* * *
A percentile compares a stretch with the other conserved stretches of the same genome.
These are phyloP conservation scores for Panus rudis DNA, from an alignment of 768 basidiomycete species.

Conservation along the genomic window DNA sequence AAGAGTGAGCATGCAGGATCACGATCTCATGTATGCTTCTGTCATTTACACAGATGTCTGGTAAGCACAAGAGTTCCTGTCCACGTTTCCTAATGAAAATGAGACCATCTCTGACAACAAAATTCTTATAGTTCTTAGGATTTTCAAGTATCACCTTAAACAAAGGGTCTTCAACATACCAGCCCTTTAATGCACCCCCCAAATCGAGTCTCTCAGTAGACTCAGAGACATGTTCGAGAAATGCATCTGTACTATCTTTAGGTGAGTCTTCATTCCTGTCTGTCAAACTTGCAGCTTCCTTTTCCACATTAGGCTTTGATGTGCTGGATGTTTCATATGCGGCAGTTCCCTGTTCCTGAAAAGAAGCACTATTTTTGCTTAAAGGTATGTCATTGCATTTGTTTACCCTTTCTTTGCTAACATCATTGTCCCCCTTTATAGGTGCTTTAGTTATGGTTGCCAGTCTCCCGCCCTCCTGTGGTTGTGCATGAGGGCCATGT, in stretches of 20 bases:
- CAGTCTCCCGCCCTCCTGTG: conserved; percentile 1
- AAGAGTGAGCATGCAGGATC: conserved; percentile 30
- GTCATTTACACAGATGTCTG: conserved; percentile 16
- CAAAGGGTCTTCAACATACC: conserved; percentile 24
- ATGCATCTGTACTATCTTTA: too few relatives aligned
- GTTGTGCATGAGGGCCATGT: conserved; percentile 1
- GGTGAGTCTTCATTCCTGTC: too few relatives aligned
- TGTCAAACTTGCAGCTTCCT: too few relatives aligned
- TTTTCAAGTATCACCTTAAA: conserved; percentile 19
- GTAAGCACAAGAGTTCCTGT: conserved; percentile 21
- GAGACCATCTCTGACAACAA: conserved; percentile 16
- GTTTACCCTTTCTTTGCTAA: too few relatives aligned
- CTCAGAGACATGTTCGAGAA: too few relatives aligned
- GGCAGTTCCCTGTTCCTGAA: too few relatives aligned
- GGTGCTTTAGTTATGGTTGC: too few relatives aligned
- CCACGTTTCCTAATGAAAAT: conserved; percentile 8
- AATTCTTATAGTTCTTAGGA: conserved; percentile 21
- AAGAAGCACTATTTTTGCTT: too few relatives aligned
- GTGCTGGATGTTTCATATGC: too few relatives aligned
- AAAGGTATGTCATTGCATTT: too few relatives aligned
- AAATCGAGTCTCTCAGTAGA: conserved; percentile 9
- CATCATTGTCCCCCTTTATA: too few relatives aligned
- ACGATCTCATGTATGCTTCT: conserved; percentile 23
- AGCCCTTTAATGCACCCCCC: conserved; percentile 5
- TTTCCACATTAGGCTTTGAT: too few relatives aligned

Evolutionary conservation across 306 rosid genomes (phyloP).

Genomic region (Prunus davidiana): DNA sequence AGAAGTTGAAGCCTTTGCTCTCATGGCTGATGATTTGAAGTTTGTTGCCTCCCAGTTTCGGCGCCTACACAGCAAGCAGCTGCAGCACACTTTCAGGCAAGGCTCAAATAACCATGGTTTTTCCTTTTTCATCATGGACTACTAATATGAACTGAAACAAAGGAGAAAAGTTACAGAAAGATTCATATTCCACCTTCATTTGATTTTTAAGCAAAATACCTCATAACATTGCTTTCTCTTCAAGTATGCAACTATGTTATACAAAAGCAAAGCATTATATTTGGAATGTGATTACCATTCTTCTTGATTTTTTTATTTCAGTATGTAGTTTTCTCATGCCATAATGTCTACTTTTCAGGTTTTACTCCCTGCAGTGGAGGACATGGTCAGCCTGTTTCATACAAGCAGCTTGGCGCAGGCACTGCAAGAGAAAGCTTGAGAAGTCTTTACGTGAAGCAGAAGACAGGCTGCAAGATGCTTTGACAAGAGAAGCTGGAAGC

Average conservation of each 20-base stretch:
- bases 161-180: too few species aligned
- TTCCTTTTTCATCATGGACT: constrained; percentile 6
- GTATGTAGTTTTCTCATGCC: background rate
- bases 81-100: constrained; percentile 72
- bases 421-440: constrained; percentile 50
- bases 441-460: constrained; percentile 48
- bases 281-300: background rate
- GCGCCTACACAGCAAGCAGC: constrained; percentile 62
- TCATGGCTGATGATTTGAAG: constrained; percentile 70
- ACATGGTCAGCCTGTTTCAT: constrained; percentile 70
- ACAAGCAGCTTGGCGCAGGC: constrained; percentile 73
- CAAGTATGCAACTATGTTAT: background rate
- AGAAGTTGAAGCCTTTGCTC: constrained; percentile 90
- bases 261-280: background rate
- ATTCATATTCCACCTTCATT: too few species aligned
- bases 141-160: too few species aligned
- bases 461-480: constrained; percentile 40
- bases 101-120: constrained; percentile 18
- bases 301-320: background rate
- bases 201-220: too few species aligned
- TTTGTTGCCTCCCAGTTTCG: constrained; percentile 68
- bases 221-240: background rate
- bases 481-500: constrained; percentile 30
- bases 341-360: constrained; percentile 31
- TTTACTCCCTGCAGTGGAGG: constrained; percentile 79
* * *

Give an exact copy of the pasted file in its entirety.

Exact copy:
A percentile compares a stretch with the other conserved stretches of the same genome.
These are phyloP conservation scores for Panus rudis DNA, from an alignment of 768 basidiomycete species.

Conservation along the genomic window DNA sequence AAGAGTGAGCATGCAGGATCACGATCTCATGTATGCTTCTGTCATTTACACAGATGTCTGGTAAGCACAAGAGTTCCTGTCCACGTTTCCTAATGAAAATGAGACCATCTCTGACAACAAAATTCTTATAGTTCTTAGGATTTTCAAGTATCACCTTAAACAAAGGGTCTTCAACATACCAGCCCTTTAATGCACCCCCCAAATCGAGTCTCTCAGTAGACTCAGAGACATGTTCGAGAAATGCATCTGTACTATCTTTAGGTGAGTCTTCATTCCTGTCTGTCAAACTTGCAGCTTCCTTTTCCACATTAGGCTTTGATGTGCTGGATGTTTCATATGCGGCAGTTCCCTGTTCCTGAAAAGAAGCACTATTTTTGCTTAAAGGTATGTCATTGCATTTGTTTACCCTTTCTTTGCTAACATCATTGTCCCCCTTTATAGGTGCTTTAGTTATGGTTGCCAGTCTCCCGCCCTCCTGTGGTTGTGCATGAGGGCCATGT, in stretches of 20 bases:
- CAGTCTCCCGCCCTCCTGTG: conserved; percentile 1
- AAGAGTGAGCATGCAGGATC: conserved; percentile 30
- GTCATTTACACAGATGTCTG: conserved; percentile 16
- CAAAGGGTCTTCAACATACC: conserved; percentile 24
- ATGCATCTGTACTATCTTTA: too few relatives aligned
- GTTGTGCATGAGGGCCATGT: conserved; percentile 1
- GGTGAGTCTTCATTCCTGTC: too few relatives aligned
- TGTCAAACTTGCAGCTTCCT: too few relatives aligned
- TTTTCAAGTATCACCTTAAA: conserved; percentile 19
- GTAAGCACAAGAGTTCCTGT: conserved; percentile 21
- GAGACCATCTCTGACAACAA: conserved; percentile 16
- GTTTACCCTTTCTTTGCTAA: too few relatives aligned
- CTCAGAGACATGTTCGAGAA: too few relatives aligned
- GGCAGTTCCCTGTTCCTGAA: too few relatives aligned
- GGTGCTTTAGTTATGGTTGC: too few relatives aligned
- CCACGTTTCCTAATGAAAAT: conserved; percentile 8
- AATTCTTATAGTTCTTAGGA: conserved; percentile 21
- AAGAAGCACTATTTTTGCTT: too few relatives aligned
- GTGCTGGATGTTTCATATGC: too few relatives aligned
- AAAGGTATGTCATTGCATTT: too few relatives aligned
- AAATCGAGTCTCTCAGTAGA: conserved; percentile 9
- CATCATTGTCCCCCTTTATA: too few relatives aligned
- ACGATCTCATGTATGCTTCT: conserved; percentile 23
- AGCCCTTTAATGCACCCCCC: conserved; percentile 5
- TTTCCACATTAGGCTTTGAT: too few relatives aligned

Evolutionary conservation across 306 rosid genomes (phyloP).

Genomic region (Prunus davidiana): DNA sequence AGAAGTTGAAGCCTTTGCTCTCATGGCTGATGATTTGAAGTTTGTTGCCTCCCAGTTTCGGCGCCTACACAGCAAGCAGCTGCAGCACACTTTCAGGCAAGGCTCAAATAACCATGGTTTTTCCTTTTTCATCATGGACTACTAATATGAACTGAAACAAAGGAGAAAAGTTACAGAAAGATTCATATTCCACCTTCATTTGATTTTTAAGCAAAATACCTCATAACATTGCTTTCTCTTCAAGTATGCAACTATGTTATACAAAAGCAAAGCATTATATTTGGAATGTGATTACCATTCTTCTTGATTTTTTTATTTCAGTATGTAGTTTTCTCATGCCATAATGTCTACTTTTCAGGTTTTACTCCCTGCAGTGGAGGACATGGTCAGCCTGTTTCATACAAGCAGCTTGGCGCAGGCACTGCAAGAGAAAGCTTGAGAAGTCTTTACGTGAAGCAGAAGACAGGCTGCAAGATGCTTTGACAAGAGAAGCTGGAAGC

Average conservation of each 20-base stretch:
- bases 161-180: too few species aligned
- TTCCTTTTTCATCATGGACT: constrained; percentile 6
- GTATGTAGTTTTCTCATGCC: background rate
- bases 81-100: constrained; percentile 72
- bases 421-440: constrained; percentile 50
- bases 441-460: constrained; percentile 48
- bases 281-300: background rate
- GCGCCTACACAGCAAGCAGC: constrained; percentile 62
- TCATGGCTGATGATTTGAAG: constrained; percentile 70
- ACATGGTCAGCCTGTTTCAT: constrained; percentile 70
- ACAAGCAGCTTGGCGCAGGC: constrained; percentile 73
- CAAGTATGCAACTATGTTAT: background rate
- AGAAGTTGAAGCCTTTGCTC: constrained; percentile 90
- bases 261-280: background rate
- ATTCATATTCCACCTTCATT: too few species aligned
- bases 141-160: too few species aligned
- bases 461-480: constrained; percentile 40
- bases 101-120: constrained; percentile 18
- bases 301-320: background rate
- bases 201-220: too few species aligned
- TTTGTTGCCTCCCAGTTTCG: constrained; percentile 68
- bases 221-240: background rate
- bases 481-500: constrained; percentile 30
- bases 341-360: constrained; percentile 31
- TTTACTCCCTGCAGTGGAGG: constrained; percentile 79